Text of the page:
UPDATE 07/05/10: updated to git locations
UPDATE 08/01/10: updated to extragear location of php & php-docs
UPDATE 01/12/09: added php-docs, updated to extragear location of kdevplatform & kdevelop.
UPDATE 17/12/09: updated to kdereview location of php & php-docs
Wed, 05/28/2008 - 15:29
Like last year I’m again standing at the Kubuntu Community booth at this years LinuxTag. Just now I’ve attended the keynote held by Aaron Seigo, ambassador of the KDE project. It was a very interesting talk which covered topics like Internet-Mobile-Desktop interaction, security, effects, Nokia and more. The most important parts roughly listed are:
- you’ll one day be able to use the same (KDE) applications everywhere - Marble and Plasma for example already just compile and work on mobile devices
- the internet will get much more embedded into your everyday applications. Marble with OpenStreetMap & Wikipedia support or Amarok with its storage backends (Lastfm, Jamendo etc. etc.) are good examples in this regard.
- KDE4 is much more accessible than KDE3 thanks to QAccessible
- security and privacy is not forgotten! This is free software, don’t forget that. Plasma Applet packages will get GPG signed (just like the DEB packages in Apt). And you have control over what data is send where - no Stasi 2.0 here!
- Nokia is actively supporting KDE, fear not! And of course never underestimate the power of the Free Qt Foundation.
All in all it was a very good presentation with good questions - very informative! I’m totally going to check out kde4daily now - KDE 4.1 is impressive!
Just on a sidenote: LinuxTag is going well but Kubuntu and Ubuntu did not get any CDs shipped by Canonical which is a shame of course… Nevertheless the social aspect of this fair is awesome again - you get to know so many people and meet some which you’ve talked to over IRC for ages. Yesterday we went to a bar at Hackescher Markt with the KDE and Amarok guys and had a few beers, tomorrow will be the social event, which was absolutely humongous (to use a word Aaron teached me yesterday ;-) ) last year. And on Friday we’ll go to a restaurant with the Trolls (just like last year - thanks for the invitation!) and maybe go into a Karaoke Bar afterwards. Great! And of course on Saturday there is a Ubuntu Grill at the C-Base, organized by Ubuntu Berlin - neat! Last year that was a great finishing to a good fair.
If anybody wants to drop by we are in hall 7.2b, booth 124 (together with Amarok). If you need a free ticket, just send me an email (email@example.com). See you here!
Mon, 06/04/2007 - 21:17
Oh no, it’s over! No more LinuxTag for at least a year. It was such a good event, I can’t tell you!
I’ve been standing at the Kubuntu-De.org booth with czessi, \sh, serenity, coastgnu, emonkey and monika and it was a pleasure working with them! It’s great to get to know all those people from irc in real life! Additionally we had support by the Amarok team (gnux, sven423 and nightrose) and especially apachelogger - a loud howl goes out to you guys (and gal nightrose)!
But I must not forget our booth neighbours: Ubuntu, linux4africa / Edubuntu and OpenOffice - thank you so much, I looking forward to share a booth place with you again sometime! A thanks in particular goes out to linux4africa for sharing their coffee machine with us - I fear I would have fallen asleep otherwise ;-) And thanks to O’Reilly for giving away free beer, there is nothing better when you have a hangover…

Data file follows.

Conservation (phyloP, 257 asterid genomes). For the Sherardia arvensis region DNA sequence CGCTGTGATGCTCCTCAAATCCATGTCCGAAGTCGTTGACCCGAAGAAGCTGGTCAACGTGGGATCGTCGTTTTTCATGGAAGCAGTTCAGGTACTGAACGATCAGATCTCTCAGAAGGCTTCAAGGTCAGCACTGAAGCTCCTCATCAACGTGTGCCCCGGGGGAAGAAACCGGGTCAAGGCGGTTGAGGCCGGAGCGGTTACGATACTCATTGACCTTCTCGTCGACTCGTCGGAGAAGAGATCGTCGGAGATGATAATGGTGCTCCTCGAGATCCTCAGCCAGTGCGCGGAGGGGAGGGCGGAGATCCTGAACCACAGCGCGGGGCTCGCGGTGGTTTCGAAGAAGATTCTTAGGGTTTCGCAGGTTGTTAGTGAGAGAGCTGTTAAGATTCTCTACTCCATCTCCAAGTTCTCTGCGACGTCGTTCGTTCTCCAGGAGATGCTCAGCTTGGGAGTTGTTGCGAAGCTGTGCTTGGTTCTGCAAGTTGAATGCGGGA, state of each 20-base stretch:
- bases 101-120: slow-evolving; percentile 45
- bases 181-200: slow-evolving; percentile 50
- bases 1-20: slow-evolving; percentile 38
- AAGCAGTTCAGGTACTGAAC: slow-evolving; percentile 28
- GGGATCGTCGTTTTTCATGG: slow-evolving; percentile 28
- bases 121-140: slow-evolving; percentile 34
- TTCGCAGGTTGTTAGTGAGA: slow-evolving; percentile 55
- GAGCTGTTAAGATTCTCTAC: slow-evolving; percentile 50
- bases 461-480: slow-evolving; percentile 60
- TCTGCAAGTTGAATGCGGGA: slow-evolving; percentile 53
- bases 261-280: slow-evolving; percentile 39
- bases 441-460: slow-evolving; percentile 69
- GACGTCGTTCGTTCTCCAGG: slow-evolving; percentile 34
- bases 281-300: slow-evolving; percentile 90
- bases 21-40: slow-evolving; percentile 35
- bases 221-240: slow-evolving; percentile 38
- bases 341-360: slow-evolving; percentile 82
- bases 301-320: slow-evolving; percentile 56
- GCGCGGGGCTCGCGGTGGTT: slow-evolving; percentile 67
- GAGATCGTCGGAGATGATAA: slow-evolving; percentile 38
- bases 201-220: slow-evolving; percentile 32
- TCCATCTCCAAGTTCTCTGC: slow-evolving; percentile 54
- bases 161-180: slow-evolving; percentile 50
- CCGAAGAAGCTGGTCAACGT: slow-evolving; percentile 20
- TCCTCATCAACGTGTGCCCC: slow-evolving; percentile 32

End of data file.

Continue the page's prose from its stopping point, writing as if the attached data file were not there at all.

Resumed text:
Hangover at the LinuxTag? Yes! It seems like we nerds and geeks now how to drink: Pretty much every night I went to a bar or something with my fellow kubunteros and amaroks, it was so much fun talking and drinking with you! The LinuxNacht social event in particular has been a very great event — we stayed until the beer was empty and the vins (including Jono Bacon) started dancing! Also a huge thanks to Trolltech for inviting us to dinner at Friday - and thanks for the cute shirt ;-)
Last but not least I want to thank hacktick and bullgard4 for planning the Ubuntu BBQ which was also a huge success for ubuntu-berlin in my eyes. Yes, we should have had more food but hey - who should we know that so many people would come?
I think it is not very suprising anymore that I got an average of 3 to 5 hours of sleep each day. Sure it was damn exhausting but that’s nothing to how much fun I had - the first six days in a row I could make geek jokes and people around me not only understood them but also laughed about them!
PS: A special thanks goes out to czessi for putting so much effort in the LinuxTag - without you my experience and that of the others would not have been that straightforward and easy!
Tue, 05/29/2007 - 17:46
Today started the LinuxTag for me with some construction work on the Kubuntu Community booth. It’s interesting to see how such a conference is being set up.
If you come to visit the LinuxTag drop by for a talk about Kubuntu! We are at booth 12/36.
In other news I was looking for a job and just today got a confirmation of Systematrix. I’ll start next week and the working conditions are great. Seems like my RealLife (TM) is working pretty good now, lets see how it evolves with becoming a student later this year.